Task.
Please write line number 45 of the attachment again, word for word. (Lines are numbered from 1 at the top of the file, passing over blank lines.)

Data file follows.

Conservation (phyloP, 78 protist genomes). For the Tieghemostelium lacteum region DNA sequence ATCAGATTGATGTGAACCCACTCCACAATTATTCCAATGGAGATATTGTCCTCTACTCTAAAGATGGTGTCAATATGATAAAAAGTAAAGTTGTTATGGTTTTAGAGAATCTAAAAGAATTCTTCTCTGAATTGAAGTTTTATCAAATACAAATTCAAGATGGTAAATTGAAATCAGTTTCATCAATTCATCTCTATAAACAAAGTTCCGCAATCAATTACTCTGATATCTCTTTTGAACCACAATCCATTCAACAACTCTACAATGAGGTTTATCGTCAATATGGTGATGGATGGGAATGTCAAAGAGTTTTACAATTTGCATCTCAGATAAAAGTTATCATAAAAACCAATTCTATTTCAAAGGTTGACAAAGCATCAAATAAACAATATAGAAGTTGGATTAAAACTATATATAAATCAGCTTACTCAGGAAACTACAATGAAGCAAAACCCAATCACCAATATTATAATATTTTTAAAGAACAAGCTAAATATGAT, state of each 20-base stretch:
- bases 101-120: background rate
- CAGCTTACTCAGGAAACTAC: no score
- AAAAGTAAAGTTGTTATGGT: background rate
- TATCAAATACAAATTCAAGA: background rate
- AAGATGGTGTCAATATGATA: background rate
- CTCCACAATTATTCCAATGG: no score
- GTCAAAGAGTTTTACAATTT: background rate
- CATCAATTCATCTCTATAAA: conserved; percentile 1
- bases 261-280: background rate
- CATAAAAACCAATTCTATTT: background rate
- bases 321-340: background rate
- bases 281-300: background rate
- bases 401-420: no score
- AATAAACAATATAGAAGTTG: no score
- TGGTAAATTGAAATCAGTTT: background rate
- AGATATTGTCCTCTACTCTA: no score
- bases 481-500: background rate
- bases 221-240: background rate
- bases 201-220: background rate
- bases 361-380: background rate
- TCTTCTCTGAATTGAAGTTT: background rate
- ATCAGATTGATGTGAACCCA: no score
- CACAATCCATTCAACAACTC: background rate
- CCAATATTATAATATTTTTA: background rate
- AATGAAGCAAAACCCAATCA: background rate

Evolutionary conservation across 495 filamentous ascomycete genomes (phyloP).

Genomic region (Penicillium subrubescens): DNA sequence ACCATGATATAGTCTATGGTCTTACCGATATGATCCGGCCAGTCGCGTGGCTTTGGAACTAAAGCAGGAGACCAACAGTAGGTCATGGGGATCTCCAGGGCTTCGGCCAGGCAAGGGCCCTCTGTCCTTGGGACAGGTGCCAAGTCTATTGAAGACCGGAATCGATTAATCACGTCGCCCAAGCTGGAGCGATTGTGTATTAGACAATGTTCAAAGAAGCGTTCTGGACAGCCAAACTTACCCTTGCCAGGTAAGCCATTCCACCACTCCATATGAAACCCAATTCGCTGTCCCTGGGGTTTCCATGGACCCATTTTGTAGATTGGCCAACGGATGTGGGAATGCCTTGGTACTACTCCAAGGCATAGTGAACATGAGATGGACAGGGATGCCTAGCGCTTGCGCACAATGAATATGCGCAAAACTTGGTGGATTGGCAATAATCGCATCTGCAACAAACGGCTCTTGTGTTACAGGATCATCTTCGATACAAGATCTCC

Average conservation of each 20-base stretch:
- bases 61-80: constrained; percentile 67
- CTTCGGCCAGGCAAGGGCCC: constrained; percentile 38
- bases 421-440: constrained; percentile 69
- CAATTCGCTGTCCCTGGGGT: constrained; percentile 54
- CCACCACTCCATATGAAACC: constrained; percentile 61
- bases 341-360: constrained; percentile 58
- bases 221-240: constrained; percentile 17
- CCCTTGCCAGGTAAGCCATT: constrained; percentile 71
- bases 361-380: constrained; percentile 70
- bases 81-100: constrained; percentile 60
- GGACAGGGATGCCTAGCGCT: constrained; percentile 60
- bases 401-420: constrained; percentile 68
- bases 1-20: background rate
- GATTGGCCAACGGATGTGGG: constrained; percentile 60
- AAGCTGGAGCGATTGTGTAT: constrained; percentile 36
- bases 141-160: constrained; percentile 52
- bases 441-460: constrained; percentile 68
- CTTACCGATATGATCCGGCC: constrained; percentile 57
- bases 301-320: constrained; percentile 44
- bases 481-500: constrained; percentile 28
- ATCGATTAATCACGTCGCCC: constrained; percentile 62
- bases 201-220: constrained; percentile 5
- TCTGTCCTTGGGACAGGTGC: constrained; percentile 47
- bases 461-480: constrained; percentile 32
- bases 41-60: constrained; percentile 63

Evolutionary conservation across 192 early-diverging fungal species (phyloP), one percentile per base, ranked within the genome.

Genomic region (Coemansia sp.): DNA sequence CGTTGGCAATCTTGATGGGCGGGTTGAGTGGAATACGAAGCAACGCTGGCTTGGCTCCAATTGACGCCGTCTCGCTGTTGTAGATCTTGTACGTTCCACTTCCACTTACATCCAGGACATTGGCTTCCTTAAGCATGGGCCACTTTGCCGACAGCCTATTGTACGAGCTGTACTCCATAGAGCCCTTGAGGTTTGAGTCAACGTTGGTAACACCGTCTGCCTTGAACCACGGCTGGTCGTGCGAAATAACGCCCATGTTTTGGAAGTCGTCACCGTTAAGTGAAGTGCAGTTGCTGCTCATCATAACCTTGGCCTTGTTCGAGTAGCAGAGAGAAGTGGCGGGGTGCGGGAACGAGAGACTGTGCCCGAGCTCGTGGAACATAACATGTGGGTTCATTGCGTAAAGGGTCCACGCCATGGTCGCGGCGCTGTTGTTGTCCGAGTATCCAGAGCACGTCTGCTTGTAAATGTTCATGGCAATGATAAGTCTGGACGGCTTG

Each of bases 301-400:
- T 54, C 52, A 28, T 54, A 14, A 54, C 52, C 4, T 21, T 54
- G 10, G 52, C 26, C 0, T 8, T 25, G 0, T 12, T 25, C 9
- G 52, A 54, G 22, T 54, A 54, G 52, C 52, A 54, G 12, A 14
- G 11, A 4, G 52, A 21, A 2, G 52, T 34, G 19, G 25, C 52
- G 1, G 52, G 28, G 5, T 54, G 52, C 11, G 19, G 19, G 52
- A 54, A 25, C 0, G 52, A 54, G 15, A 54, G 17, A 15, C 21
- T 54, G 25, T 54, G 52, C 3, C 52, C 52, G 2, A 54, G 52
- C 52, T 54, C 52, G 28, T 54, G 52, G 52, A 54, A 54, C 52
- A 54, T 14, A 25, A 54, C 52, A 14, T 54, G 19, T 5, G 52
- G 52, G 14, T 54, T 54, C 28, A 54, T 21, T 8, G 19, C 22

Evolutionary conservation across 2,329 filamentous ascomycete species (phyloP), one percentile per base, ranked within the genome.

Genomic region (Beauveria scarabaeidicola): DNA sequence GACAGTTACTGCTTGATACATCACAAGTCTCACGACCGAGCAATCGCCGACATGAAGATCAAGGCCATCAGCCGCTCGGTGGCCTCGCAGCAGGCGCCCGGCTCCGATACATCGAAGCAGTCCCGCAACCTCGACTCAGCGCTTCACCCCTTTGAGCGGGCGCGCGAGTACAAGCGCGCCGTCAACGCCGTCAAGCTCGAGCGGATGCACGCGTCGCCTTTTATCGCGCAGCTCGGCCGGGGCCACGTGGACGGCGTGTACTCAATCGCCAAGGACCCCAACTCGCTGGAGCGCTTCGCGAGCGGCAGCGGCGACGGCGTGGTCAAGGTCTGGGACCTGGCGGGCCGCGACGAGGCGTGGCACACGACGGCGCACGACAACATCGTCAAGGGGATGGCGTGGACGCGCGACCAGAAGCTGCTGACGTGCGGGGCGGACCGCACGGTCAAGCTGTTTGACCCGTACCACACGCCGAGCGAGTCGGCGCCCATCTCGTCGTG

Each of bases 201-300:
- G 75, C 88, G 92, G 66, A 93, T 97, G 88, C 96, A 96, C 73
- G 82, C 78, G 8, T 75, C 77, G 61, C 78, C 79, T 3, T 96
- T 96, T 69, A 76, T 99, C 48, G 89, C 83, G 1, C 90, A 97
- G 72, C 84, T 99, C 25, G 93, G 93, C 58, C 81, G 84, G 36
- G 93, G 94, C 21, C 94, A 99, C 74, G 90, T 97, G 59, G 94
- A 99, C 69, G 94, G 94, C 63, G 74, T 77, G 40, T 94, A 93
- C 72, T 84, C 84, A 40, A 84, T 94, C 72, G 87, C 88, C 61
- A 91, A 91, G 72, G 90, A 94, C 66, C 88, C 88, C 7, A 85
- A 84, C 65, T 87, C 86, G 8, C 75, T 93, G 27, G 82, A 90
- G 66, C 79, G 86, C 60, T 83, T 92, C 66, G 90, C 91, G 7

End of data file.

- bases 141-160: constrained; percentile 52